The Best Knife Sharpener for 2020

The Chef'sChoice Trizor XV knife sharpener, our pick for best knife sharpener
Photo: Michael Murtaugh

Our pick

Chef’sChoice Trizor XV

The Chef’sChoice Trizor XV is reliable, fast, and easy to use, and it puts a razor edge on almost any kind of knife.

Buying Options

*At the time of publishing, the price was $132.

The Chef’sChoice Trizor XV produced the keenest and most consistent edges of all the knife sharpeners we tested. And it did so more quickly and reliably than any other sharpener. And because of the design, it’s virtually impossible to make a mistake, even if you’ve never used a knife sharpener before. It repeatedly brought both of our test knives—one of them a $30 German workhorse, the other a $150 Japanese thoroughbred—back from dead dull to razor sharp. Its comprehensive instruction manual explains each step clearly, and its notably sturdy construction suggests that you can expect many years of performance. (We’ve been using one in the Megastory test kitchen since 2016.)

Above all, the Trizor XV is our pick because of its ability to dependably return badly dulled knives to an extremely sharp edge. Even after we destroyed the knives’ edges with sandpaper, the Trizor XV repeatedly sharpened both the inexpensive, stamped-steel Wüsthof and the pricey, forged-steel Mac back to factory-new condition—despite their being made of different alloys and having different blade geometry. (Note: XV stands for 15 degrees, the final angle at which the Trizor XV sharpens. Trizor refers to the three progressive facets—rough, medium, and fine—created by the machine’s three sharpening wheels.)

  • A person using a dull knife that struggles to slice a tomato

    Dull knives struggle to cut tomatoes (and anything else), even if you bear down hard and saw. Video: Michael Murtaugh

  • A person using a sharp chef's knife to easily slice a tomato

    After it was sharpened on the Trizor XV, the same knife slices tomatoes smoothly in one stroke. Video: Michael Murtaugh

Also important, the Trizor XV sharpened the blades evenly from heel to tip, leaving no dull spots. We got uneven sharpening—with the tip not as keen as the rest of the blade—in several tests of the similarly priced Work Sharp Culinary E3, the Trizor’s closest competitor in our trial.

And the Trizor XV sharpens knives fast. From start to finish, it took us a maximum of 4 minutes to bring an 8-inch knife from a sandpaper-dulled state to a like-new edge. Following the instructions, we found that every “pull” of an 8-inch blade through the sharpener took between 5 seconds (on the coarse abrasive) to just 1 or 2 seconds (on the fine “stropping/polishing” abrasive), and the total number of pulls topped out at around 30. By contrast, on the Work Sharp E3, it took at least 5 minutes to sharpen an 8-inch knife, and often longer. The total number of pulls sometimes topped out lower, at around 20, but because every pull took about 8 seconds, when going by the instructions, the total time was greater. And on badly dulled knives, we sometimes ran to 30 pulls, or about 8 minutes. (If you’re running the numbers and coming up short, bear in mind that resetting the blade for each pull, and intermittently testing the edge, adds considerably to the total time elapsed.)

One reason the Trizor XV produces consistently sharp knives is its design, which makes it virtually impossible to mess up the sharpening process. When sharpening by any method, it’s critical to hold the blade at a consistent angle: If you don’t, the result is a rounded-over, dulled edge, rather than a sharp one formed by the apex of two consistent bevels. Like most electric sharpeners, the Trizor XV uses rigid, angled slots to help orient the blade. But it adds a feature that others lack: spring-loaded guides inside the slots that grip the blade at the correct angle and keep it from shifting around during the sharpening process. The Work Sharp E3—again, the nearest competitor in our test—doesn’t have an equivalent mechanism. Instead you have to manually set the blade’s angle in the slot and then manually maintain that angle as you slowly draw the blade through the sharpening element. In our testing, despite taking great care, we found it easy to slip up by starting the blade at the wrong angle or shifting it midstream (because the slot provides wiggle room), or having the blade snag in the slot and skid sideways into the belt. (Details on the E3 appear below, in the Competition section.)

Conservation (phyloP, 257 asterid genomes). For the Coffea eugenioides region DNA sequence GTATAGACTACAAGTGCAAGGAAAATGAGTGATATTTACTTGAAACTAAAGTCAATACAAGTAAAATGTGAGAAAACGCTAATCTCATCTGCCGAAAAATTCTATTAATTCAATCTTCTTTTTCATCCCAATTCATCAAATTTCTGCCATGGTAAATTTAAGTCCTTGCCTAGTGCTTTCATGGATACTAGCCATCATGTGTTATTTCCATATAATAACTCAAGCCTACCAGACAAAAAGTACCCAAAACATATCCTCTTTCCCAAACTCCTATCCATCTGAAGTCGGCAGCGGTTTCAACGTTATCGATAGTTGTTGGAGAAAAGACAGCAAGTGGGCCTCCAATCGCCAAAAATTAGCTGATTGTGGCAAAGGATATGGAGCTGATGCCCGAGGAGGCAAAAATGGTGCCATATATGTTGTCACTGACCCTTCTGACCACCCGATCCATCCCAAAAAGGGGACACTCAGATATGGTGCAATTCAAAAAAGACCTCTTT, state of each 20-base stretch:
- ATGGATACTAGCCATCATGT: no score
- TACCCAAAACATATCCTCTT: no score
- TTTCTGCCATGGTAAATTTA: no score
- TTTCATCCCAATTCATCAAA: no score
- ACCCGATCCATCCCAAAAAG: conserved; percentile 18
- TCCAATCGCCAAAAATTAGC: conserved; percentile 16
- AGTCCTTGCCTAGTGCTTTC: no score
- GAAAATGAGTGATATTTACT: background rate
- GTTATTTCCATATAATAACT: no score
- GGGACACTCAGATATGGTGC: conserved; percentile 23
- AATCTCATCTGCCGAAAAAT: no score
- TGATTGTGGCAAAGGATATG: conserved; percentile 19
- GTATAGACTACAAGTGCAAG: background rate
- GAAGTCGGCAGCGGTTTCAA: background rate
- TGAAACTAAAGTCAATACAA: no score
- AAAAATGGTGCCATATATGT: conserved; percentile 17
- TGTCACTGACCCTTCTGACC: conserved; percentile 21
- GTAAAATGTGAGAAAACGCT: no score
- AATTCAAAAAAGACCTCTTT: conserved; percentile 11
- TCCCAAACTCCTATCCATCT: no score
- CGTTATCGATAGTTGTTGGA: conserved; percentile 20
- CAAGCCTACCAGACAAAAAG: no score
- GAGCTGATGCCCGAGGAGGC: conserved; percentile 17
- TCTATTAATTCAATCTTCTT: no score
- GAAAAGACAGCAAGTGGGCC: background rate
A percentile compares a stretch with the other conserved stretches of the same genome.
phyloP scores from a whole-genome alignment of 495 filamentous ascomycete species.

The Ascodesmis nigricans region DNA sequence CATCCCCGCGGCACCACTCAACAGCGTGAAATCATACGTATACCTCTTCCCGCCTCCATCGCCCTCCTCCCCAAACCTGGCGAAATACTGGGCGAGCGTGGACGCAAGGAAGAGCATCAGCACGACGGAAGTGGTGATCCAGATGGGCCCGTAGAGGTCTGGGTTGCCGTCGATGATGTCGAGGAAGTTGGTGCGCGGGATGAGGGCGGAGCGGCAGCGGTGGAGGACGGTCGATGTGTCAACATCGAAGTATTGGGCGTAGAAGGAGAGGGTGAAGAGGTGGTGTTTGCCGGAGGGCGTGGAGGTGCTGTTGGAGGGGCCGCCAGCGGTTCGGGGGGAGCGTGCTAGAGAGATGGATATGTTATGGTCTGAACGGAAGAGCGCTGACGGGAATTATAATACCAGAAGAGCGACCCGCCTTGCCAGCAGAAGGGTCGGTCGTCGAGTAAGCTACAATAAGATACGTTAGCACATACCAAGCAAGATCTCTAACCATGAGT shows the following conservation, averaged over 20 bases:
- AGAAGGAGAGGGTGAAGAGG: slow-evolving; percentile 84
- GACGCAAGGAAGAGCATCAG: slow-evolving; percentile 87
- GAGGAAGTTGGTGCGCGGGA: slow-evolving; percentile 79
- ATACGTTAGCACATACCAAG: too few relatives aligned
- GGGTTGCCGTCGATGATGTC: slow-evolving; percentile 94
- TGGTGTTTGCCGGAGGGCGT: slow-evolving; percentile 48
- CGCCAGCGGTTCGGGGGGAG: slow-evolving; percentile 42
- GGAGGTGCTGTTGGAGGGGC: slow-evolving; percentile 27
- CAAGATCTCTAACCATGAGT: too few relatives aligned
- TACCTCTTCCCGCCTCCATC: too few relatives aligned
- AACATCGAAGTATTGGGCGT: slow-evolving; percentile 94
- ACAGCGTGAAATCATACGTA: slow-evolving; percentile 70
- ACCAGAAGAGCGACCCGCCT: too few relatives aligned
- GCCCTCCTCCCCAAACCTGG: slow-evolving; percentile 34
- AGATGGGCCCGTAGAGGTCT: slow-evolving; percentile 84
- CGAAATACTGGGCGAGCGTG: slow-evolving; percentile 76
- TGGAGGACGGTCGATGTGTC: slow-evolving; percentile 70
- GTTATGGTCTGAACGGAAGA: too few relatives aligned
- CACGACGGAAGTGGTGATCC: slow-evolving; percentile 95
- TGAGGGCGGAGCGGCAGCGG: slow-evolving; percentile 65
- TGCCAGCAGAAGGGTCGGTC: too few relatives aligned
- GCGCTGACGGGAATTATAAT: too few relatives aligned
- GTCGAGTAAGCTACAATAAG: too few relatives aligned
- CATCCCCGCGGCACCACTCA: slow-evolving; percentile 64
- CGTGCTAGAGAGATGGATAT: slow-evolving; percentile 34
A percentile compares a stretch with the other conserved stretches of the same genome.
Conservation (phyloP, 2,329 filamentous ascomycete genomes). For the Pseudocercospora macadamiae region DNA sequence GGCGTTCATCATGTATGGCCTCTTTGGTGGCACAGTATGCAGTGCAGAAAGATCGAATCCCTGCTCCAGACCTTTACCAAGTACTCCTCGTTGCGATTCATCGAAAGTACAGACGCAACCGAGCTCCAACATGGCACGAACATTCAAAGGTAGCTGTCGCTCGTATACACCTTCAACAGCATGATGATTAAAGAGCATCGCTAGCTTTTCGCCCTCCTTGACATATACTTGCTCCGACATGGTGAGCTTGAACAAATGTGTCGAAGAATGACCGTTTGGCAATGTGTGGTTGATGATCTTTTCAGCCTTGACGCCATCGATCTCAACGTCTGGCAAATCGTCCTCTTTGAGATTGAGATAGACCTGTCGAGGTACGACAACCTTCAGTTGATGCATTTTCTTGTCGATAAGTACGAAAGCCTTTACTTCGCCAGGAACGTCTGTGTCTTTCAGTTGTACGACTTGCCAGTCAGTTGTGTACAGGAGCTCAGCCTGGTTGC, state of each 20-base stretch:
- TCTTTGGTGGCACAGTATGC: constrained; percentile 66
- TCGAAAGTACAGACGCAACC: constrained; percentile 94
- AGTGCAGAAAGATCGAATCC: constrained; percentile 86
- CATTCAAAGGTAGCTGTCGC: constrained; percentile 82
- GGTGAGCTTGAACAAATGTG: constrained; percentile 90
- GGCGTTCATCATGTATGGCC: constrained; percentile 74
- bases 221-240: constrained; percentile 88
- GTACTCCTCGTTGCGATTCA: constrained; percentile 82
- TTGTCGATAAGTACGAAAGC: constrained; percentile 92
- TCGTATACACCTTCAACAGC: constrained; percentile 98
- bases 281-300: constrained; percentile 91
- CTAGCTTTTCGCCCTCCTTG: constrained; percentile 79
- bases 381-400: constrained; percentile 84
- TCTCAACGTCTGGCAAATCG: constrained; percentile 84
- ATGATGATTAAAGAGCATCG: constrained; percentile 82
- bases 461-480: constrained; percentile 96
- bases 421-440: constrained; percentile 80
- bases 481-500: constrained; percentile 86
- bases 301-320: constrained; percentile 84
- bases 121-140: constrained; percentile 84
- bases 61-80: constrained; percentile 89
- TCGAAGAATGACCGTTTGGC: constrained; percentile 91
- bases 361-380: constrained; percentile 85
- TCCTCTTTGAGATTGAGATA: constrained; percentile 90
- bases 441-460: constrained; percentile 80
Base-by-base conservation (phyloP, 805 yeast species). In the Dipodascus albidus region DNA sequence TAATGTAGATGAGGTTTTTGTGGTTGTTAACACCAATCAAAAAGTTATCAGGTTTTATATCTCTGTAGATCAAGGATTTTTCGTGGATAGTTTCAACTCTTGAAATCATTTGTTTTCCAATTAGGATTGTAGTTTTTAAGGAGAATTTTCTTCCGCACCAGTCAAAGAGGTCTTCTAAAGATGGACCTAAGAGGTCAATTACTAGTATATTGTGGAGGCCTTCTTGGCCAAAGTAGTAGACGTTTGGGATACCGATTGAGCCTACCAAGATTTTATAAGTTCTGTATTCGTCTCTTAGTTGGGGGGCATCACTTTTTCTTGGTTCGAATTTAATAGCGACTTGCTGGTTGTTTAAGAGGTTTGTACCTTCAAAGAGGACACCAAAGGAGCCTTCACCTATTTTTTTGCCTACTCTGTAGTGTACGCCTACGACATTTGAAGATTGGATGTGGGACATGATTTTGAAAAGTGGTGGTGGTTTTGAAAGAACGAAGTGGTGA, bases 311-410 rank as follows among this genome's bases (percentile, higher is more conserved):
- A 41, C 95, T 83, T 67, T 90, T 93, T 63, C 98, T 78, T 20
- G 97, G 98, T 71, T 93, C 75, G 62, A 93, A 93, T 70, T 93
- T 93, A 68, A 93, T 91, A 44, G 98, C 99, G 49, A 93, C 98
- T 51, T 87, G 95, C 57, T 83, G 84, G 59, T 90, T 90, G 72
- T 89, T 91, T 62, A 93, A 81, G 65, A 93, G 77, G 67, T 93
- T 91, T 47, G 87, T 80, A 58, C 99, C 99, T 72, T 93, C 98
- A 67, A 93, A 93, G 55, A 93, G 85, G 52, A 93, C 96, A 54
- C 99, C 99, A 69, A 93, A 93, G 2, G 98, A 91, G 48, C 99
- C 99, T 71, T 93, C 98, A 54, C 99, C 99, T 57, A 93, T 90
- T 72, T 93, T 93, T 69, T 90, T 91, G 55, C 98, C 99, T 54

A close-up of the knife guides on the Trizor XV.
Spring-loaded guides (the structures marked 1, 2, and 3) keep knife blades properly oriented in the sharpening slots. Photo: Michael Murtaugh

The Trizor XV’s owner’s manual is another of this sharpener’s strong points. Once you’ve used any decent sharpener a few times, you’ve got the hang of it, but the Trizor’s detailed manual helps minimize mistakes from the get-go. By contrast, the manuals from Work Sharp Culinary (for all four models we tested) are more basic and would benefit from additional detail.

Finally, the build quality of the Trizor XV stands out. It’s a heavy, sturdy piece of equipment, weighing 4 pounds, 2 ounces, and equipped with a 125-watt, 2.1-amp motor. The Work Sharp E3 feels lightweight in comparison, at 1 pound, 10 ounces, with an 8.5-watt, 0.7-amp motor. Our 2016 test model Trizor XV has stood up to years of use in the Megastory kitchen, and after our formal tests of the 2019 unit were finished, we used it to sharpen more than a dozen staffers’ knives, running it for up to 30 minutes at a time. It’s not cheap, but if you spend a lot of time using your knives in the kitchen, we believe it’s a worthwhile investment. (Note: The third-stage “stropping/polishing” discs will, by design, eventually clog with metal debris from knives; they can be resurfaced with an included mechanism or replaced entirely.)

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